Previous studies used other self-rating scales on the basis of visual analogue scales.18,19 To avoid multiple analyses of visual analogous scales we evaluated three combinations of BDI scores and one SHAPS score. As a result, we favor grouping several items of one aspect of mood to get a more robust value.

The second limitation refers to the point that a single L-dopa challenge might be more effective than STN-DBS in the chronic stimulation setting. We chose the L-dopa dose according to the individual amount necessary to induce an optimal motor response during pre-operative clinical testing, but the effects of a single suprathreshold L-dopa dose and chronic parameters of STN-DBS in the motor domain are comparable. Therefore, it seems plausible that the absence of an effect of STN-DBS on the hedonic tone is not simply related to the amplitude of the stimulation parameters.

The third limitation points to the fact that we did not randomize the post-operative conditions of stimulation and medication. In the light of this limitation, one must discuss possible carryover effects from one condition to the other. Such a carryover effect is likely, analyzing the additive effect of STN-DBS after the significant change in hedonic tone due to L-dopa. Referring to the main result of the study (STN-DBS improves depression assessed by the BDI, but has no effect on anhedonia assessed by the SHAPS, whereas L-dopa decreases both BDI and SHAPS scores), carryover effects are not critical because the stimulation-on setting was compared with the stimulation-off setting before L-dopa was administered. Here significant STN-DBS effects were only detectable by the BDI.

The fourth limitation refers to the interval of 30 minutes, which passes after changing the stimulation and medication condition. Half an hour might be too short a period to detect all changes induced by STN-DBS or medication. Two previous studies examining the emotional domain showed that the changes due to STN stimulation were evident after intervals of 30 minutes. Furthermore, P.E.I.T studies demonstrated a significant change in cerebral oxygen metabolism after a similar interval of stimulation onset in the anterior cingulate cortex, which is involved in emotional processing.20,21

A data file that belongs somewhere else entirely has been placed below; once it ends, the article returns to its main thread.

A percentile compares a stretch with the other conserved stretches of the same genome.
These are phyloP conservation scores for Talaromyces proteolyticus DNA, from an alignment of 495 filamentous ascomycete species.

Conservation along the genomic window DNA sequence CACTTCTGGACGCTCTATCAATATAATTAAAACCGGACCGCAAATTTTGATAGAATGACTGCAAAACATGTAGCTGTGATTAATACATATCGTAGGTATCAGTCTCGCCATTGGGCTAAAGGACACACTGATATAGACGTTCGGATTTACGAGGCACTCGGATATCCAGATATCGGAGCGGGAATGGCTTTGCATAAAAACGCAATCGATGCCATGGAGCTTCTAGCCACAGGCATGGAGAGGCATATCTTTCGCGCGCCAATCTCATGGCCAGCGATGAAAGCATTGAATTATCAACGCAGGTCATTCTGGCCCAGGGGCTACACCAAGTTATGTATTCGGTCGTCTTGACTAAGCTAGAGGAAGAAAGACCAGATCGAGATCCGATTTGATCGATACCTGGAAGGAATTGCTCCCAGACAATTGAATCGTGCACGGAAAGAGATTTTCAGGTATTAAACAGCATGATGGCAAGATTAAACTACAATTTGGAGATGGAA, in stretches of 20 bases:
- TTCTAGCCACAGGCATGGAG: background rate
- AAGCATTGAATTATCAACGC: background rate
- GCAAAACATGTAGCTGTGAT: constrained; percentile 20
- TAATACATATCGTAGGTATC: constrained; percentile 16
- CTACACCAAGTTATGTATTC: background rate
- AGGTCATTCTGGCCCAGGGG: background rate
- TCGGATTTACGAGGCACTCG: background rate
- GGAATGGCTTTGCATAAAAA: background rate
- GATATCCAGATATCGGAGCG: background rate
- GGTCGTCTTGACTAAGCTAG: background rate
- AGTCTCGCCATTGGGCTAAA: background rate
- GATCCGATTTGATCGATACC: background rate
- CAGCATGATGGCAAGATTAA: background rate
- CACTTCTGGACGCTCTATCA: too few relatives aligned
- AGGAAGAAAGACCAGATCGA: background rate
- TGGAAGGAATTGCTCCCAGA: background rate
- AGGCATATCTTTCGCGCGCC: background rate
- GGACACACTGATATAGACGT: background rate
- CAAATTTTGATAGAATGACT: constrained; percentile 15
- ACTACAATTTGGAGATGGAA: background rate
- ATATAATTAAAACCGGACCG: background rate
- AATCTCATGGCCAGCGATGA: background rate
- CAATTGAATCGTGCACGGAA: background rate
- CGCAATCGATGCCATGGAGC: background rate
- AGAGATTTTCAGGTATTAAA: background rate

Regarding the different effects of L-dopa and STN-DBS on depressive symptoms and anhedonia, the different physiological mechanisms of both methods must be taken into consideration. L-dopa restores phasic activity of midbrain dopamine neurons necessary for the identification of primary rewards.22 STN-DBS is supposed to suppress the pathological neuronal activity of the parkinsonian subthalamic nucleus.23 The limbic territory of the STN is indirectly connected with the anterior cingulate cortex, which shows a hypometabolism in depressed patients suffering from Parkinson's disease.24 Both L-dopa25 and STN-DBS lead to a significant activation of the anterior cingulate cortex. The effect of L-dopa, in contrast, is more diffuse and involves additional mesolimbic-cortical pathways projecting from the ventral tegmental area to the limbic parts of the basal forebrain. Dopaminergic medication, therefore, is likely to have larger action, which may explain the dissociation of the effects of STN-DBS and L-dopa on mood and hedonic tone. STN-DBS seems to mimic partly the psychotropic effects of L-dopa, but does not fully replicate the motivational effects of dopaminergic stimulation. These results might also be relevant for the post-operative clinical management of Parkinson's disease patients.

 
FIGURE 1. Motor and Neuropsychiatric Performance of Parkinson’s Disease Patients Receiving L-Dopa and Subthalamic Stimulation

The four bars show data in the four post-operative conditions: medication off/stimulation off, medication on/stimulation off, medication off/stimulation on, and medication off/stimulation on.

* Significant differences with a level p<0.05

.
Lauterbach EC, Freeman A, Vogel RL: Differential DSM-III psychiatric disorder prevalence profiles in dystonia and Parkinson's disease. J Neuropsychiatry Clin Neurosci 2004; 16:29—36